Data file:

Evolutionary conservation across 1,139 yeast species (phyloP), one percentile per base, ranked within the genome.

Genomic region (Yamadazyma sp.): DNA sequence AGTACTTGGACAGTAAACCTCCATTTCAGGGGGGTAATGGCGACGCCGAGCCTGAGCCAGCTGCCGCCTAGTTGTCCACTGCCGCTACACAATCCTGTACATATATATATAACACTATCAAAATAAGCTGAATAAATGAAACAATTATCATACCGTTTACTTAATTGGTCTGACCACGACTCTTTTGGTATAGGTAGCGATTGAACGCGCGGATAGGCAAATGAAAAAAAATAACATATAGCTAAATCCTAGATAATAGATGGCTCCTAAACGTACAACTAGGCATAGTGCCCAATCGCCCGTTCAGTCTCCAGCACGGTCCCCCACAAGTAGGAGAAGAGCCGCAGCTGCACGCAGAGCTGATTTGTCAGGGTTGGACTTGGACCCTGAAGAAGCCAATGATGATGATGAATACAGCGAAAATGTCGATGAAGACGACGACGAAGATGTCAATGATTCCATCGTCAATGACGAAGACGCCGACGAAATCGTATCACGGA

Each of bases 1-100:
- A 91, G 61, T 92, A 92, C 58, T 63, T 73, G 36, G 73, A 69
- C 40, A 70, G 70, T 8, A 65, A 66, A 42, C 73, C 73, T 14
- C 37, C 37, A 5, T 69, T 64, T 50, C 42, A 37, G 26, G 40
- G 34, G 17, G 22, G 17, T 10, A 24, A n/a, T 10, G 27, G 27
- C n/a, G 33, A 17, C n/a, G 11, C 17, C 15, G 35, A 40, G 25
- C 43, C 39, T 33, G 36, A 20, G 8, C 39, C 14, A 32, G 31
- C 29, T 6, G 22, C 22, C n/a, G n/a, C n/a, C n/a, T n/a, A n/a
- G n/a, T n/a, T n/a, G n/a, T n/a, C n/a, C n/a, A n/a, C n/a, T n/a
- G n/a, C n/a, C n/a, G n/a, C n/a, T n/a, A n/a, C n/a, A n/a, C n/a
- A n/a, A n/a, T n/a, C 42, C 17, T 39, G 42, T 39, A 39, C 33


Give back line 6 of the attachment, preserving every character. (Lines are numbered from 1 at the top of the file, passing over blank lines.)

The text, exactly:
- C 37, C 37, A 5, T 69, T 64, T 50, C 42, A 37, G 26, G 40